I recently started a small personal project where I wanted to generate heightmaps. More specifically, heightmaps that represent islands.
I remembered seeing something about this in my copy of Game Programming Gems, a book I had purchased years ago. I did not have the cd-rom with the code samples anymore, but this turned out great, as it forced me to work out a particle deposition algorithm by myself with the book’s textual description rather than just having the code handed to me.
Particle deposition is well suited to generate heightmaps that represent volcanic islands but can also be used for other types of maps.
The algorithm works by depositing particles on a flat surface. You can imagine the particles being dropped by a canon from overhead unto the surface. After each particle is shot, the surfaced will be agitated so that the particle will settle in its final location.
A particle is considered stable if it’s exactly one higher than all of its neighbors. Otherwise, when it is agitated it will fall into one of the lower neighboring positions. You can have a fixed or random order to determine which lower neighbor it will fall in.
The stability radius, or how far from a particle the algorithm will look for a lower neighbor, will help control the slope at the drop points. For these values I often use values from 1 to 3. The greater the value, the gentler the slope.
The other variables to control the generation of the heightmaps are the number of drop points, the number of particle per drop points and the number of passes.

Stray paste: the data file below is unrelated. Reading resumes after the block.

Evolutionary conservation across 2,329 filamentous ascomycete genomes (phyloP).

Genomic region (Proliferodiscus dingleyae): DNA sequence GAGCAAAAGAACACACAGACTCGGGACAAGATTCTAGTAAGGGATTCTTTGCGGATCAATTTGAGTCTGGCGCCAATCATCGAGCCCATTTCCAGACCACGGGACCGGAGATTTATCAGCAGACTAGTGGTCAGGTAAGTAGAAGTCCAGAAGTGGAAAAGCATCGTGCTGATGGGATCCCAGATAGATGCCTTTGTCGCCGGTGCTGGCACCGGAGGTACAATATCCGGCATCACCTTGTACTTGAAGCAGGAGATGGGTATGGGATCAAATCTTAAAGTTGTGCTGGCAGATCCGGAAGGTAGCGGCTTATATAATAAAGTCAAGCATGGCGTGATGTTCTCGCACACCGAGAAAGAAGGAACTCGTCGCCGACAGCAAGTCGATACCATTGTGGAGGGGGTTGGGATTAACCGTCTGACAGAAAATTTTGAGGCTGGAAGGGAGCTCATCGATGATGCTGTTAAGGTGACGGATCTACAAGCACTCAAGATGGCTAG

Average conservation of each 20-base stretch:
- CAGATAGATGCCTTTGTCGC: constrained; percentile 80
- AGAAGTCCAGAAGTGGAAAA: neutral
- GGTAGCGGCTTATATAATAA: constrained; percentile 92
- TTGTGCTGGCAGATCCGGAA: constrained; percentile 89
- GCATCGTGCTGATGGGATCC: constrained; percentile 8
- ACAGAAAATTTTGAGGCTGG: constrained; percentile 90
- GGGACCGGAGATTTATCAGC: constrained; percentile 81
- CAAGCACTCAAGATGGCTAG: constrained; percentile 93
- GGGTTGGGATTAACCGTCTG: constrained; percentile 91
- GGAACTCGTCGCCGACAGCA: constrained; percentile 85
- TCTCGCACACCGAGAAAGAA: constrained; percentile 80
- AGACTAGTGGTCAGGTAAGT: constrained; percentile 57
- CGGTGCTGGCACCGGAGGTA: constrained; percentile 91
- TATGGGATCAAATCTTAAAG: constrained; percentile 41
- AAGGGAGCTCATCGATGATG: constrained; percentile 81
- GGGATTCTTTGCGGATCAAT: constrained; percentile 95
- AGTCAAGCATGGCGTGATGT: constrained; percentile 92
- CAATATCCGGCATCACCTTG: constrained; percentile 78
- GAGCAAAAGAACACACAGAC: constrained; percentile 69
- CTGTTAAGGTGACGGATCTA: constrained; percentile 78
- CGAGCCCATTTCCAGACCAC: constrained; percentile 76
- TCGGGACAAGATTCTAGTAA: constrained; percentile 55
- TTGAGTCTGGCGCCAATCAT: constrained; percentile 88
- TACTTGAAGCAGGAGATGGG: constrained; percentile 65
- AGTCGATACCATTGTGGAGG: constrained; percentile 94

The number of drop points is the number of times the particle canon will be moved during the process.
The number of particle per drop is how many particles will be launched at each drop point. I have obtained better results by using a random number that falls between a min and a max value that I can define.
Finally the number of passes. I don’t believe this is in the traditional version of the algorithm so you could probably do away with it. What it does is as the number of passes increase, the drop points get more focused towards the center of the map, the passes include less and less drop points and less and less particles are found in each drop points.
Here is some pseudocode that gives an overview of the algorithm.
for each pass create drops // here I create a random number of particle objects set next drop point location // make sure it's not on the edge of the map for each drop for each particle drop // increase value of int array at location agitate // move particle to it's final resting place change variables for next pass blur final results
After some experimentation, the secret for me has been blurring. Blurring is typically used to smooth out the maps at the end, but I have found out that rather then generating a lot of points, I could generate a lot less points and apply heavier blurring to get a satisfactory result much more rapidly. Blurring, if done correctly will allow to generate the map faster then generating more particles. This has been a real difference maker in my implementation.
Here is an example of how blurring can turn a map that looks sparse and unsatisfactory into something decent and usable.
I will cover how I used blurring in a following blog post which should come out in the following days.